Americans are compelled to pay almost $300 billion every year for public education, equivalent to about $1,100 from each and every citizen. Spending on public education in Michigan alone has soared by 463 percent since 1970. Despite these enormous expenditures, however, a surprisingly small percentage actually pays for classroom instruction. In fact, a significant portion of it goes to pay the salaries and benefits of employees who never set foot in a classroom.

The California-based Education Intelligence Agency’s (EIA) March 1998 report, One Yard Below: Education Statistics from a Different Angle, revealed that an average of 83 percent of all education expenditures goes toward the salaries and benefits of "education employees." And according to the Mackinac Center for Public Policy, some of Michigan’s school districts spend as much as 89 percent of their state foundation grant on "employee salaries and benefits." But an employee is not necessarily a teacher.

EIA discovered that more than 53 percent of all education employees in Michigan are actually nonteachers, such as clerical, maintenance, and administrative staff. In fact, as the numbers of students and teachers have decreased over the past 25 years, the ratio of nonteachers to teachers has shot up by an astounding 75 percent—the fastest growth in the nation. As a result, Michigan employs the second largest percentage of nonteachers in education.

As for teachers themselves, Michigan’s pedagogues placed third behind those of Connecticut and Alaska, with an average salary just over $49,000 per year. However, when adjusted for the cost of living, Michigan is the highest teacher salary state in the country.

First-year teachers are doing exceptionally well in Michigan. Although the average starting salary is just under $26,000 statewide, EIA calculated that beginning teachers in Michigan have a better chance of reaching the state average of $49,000 in a shorter period of time than do teachers in any other state, except Ohio where salaries are much lower. Financially, Michigan is the ideal state for anyone to begin a career as a public school teacher.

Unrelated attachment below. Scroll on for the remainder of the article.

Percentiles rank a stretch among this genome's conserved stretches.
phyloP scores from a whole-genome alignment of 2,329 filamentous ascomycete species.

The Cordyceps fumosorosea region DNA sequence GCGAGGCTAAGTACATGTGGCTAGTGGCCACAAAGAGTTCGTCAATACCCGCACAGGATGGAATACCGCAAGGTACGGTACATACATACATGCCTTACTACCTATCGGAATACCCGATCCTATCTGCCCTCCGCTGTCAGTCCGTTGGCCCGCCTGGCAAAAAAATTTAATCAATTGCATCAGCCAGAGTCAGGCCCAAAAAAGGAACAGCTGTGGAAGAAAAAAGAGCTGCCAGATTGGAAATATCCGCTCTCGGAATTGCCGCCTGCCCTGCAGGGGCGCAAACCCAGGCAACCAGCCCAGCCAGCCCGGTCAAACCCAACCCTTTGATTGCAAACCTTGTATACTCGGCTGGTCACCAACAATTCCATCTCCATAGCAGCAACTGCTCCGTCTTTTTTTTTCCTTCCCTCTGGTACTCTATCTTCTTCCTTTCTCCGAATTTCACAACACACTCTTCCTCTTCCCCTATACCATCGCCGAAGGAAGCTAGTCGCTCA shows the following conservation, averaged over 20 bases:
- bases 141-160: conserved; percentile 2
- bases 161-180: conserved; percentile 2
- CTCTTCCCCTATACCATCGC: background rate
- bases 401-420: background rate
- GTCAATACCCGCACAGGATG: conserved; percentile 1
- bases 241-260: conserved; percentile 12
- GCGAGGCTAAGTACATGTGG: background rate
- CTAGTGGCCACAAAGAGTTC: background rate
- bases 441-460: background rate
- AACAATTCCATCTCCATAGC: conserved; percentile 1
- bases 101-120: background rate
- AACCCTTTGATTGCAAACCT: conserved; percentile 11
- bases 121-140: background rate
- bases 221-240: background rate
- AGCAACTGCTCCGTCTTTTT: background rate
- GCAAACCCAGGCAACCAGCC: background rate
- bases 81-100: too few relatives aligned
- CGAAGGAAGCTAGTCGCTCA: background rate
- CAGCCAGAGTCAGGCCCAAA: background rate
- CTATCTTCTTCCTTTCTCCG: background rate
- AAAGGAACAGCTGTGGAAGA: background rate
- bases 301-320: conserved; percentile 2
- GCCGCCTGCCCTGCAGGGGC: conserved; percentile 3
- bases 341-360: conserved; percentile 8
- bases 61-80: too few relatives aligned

Additionally, for every dollar paid to Michigan teachers in salary, they receive on average 36.3 cents in benefits—or two-tenths of a cent less than West Virginia, the state with the top salary-to-benefit ratio. Noting Michigan’s unusual status of being at the top in salaries and near the top in benefits, EIA analysts say, "it’s hard to argue against the notion that Michigan teachers are doing extremely well."

Certainly the teacher is the one adult—other than a parent or guardian—who can profoundly influence a child’s life; and teachers ought to be well compensated for demonstrated excellence in the classroom. Some of our very best teachers may even be underpaid. But at the same time, we must recognize that dollars for salaries and benefits (especially for nonteachers) are dollars that can’t go for other areas of need, such as textbooks, classroom supplies, or physical facilities.

The numbers suggest the kind of questions Michigan citizens should be asking of their public schools: Why haven’t high salaries in the schools translated into better student performance? Why should the growth of nonteaching personnel in Michigan schools be faster than that of any other state? Why can’t we be tops in quality if we’re tops in quantity—quantity of dollars, that is? These questions should not only be asked, they should be answered—by the education establishment that often seems to put union jobs ahead of children.

The fact is that dollars are not sufficient by themselves to buy quality. More employees at higher salaries don’t automatically mean better student test scores. And just as surely, for those who cry the loudest about resources—the employee unions—it doesn’t matter how many dollars we spend or how many people we employ in the public schools. It will never be enough.

It is becoming ever more obvious that comprehensive, systemic change is needed in education. The factor that correlates most strongly with student performance, according to virtually every study, is parental involvement. That’s why the most promising reforms for improving education are not the ones that call for more money, but rather the ones that encourage parents to take education more seriously, that empower parents with greater choice and responsibility, and that allow teachers and schools to treat parents as customers instead of as captives with deep pockets.

Education reform does not have to come at the expense of the many wonderful teachers in public education. But it must recognize that the road to better schools is not paved with the almighty dollar.